Monday, September 9, 2013

98. What is not in a name?

'Bhawani Singh couldn't be anything but 'old'   
A rose by any other name would undoubtedly smell the same. Any attempt at equating it with humans is unlikely to work, therefore when it comes to us 'name' does matter - an 'identity' for existence and even beyond. Imagine, if our ancestors had numbered us instead - someone's 'mobile' could have been other person's 'girl friend'. If that were to be so, legendary mathematician and astronomer Aryabhatta would surely have been named or numbered 'zero'.      

Whether short or long, names through the ages have had profound influence of prevailing cultures....gods, deities, creatures, colors, emotions and aspirations featured heavily in varying combinations in giving structure and meaning to names for the newly born. Not all names carry a 'meaning' though. While introducing herself, a little girl had told me that her name 'Ashnoor' was meaningless. It does seem so! 

Meaningful or inert, in each generation a set of names get the hype that we end-up having many persons with similar first names floating around. I had three 'Anil' and couple of 'Pritam' in my graduate class. There was a time when 'Sanjay' were in plenty and so on. Given the generational emphasis on certain 'names', it is indeed possible to figure out the 'age' without having seen the person. In the classic comedy Gol Maal (pic), Laxman seeks to meet the old man 'Bhawani Singh'. When accosted why did he refer to Bhawani Singh as 'old man' without ever seeing him, Laxman quips 'anyone named 'Bhawani Singh' couldn't be anything but 'old'.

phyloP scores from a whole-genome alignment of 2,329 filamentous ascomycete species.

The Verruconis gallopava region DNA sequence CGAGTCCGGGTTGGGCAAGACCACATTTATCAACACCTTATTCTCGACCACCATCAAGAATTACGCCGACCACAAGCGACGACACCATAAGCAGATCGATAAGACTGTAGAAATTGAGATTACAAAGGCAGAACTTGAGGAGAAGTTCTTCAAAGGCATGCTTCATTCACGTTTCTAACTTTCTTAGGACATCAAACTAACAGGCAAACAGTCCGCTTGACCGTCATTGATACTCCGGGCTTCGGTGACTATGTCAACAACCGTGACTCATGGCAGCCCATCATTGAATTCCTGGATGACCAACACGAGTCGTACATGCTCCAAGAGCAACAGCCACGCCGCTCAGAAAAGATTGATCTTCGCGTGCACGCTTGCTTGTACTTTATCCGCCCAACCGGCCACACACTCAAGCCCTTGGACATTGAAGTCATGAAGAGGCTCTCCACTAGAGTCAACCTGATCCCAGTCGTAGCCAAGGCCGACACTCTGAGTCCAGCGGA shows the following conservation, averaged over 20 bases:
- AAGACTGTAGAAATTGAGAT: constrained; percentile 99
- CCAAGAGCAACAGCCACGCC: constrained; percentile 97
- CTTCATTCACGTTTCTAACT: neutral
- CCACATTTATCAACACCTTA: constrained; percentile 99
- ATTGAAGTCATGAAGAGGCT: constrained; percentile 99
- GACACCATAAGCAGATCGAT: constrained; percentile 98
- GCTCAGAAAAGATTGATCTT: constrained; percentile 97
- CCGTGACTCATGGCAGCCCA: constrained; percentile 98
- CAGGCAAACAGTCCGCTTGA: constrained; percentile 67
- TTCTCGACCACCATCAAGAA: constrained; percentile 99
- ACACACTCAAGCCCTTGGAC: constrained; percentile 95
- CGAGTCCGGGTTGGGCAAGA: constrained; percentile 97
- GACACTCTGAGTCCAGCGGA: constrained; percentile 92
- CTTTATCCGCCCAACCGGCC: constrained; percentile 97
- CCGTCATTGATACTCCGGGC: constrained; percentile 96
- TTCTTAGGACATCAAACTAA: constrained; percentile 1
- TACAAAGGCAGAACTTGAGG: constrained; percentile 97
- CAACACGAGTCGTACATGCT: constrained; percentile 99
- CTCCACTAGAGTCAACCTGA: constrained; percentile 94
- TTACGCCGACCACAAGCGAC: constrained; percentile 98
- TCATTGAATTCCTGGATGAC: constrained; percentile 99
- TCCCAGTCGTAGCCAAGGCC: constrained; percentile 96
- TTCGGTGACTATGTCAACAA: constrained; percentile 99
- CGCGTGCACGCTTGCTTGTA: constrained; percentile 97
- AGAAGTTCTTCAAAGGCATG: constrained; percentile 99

Length of names is another aspect, the genesis of long names has been distinctly acknowledged. Almost like 'geographical indicators', such names harbor multiple identities of individuals - family lineage being an integral part of it. Pronouncing such names might give you a slipped disc but length of names like Vijayendra Kasturi Ranga Varadaraja Rao or Villupuram Chinnaih Pillai Ganesan have had their justifications. Despite names having shrunk in size in recent times, more like brands, some cultures have yet to compromise on the length of 'names'. 

Whatever be the conditions or influences under which new born get their 'names', the Kabalarian philosophy strongly believes that an individual's character is strongly influenced by its name. One may not easily believe it but the order of letters in a name are interpreted as numbers and added up to  get a sense of one's character. 

In an interesting incidence, a local woman read the character of a person much the same way. The story goes like this: to escape from sudden rain showers, a traveler knocked at the door of a house. A female voice from inside questioned: 'Who is there?' The traveler was quick to respond: 'It's 'Julius Nagendranath Wilfred Singh'. 'Sorry', came the reply, 'there isn't enough space for four persons! 

Had Shakespeare been born in this part of the world, he would have ended up saying 'there is lot in a name'.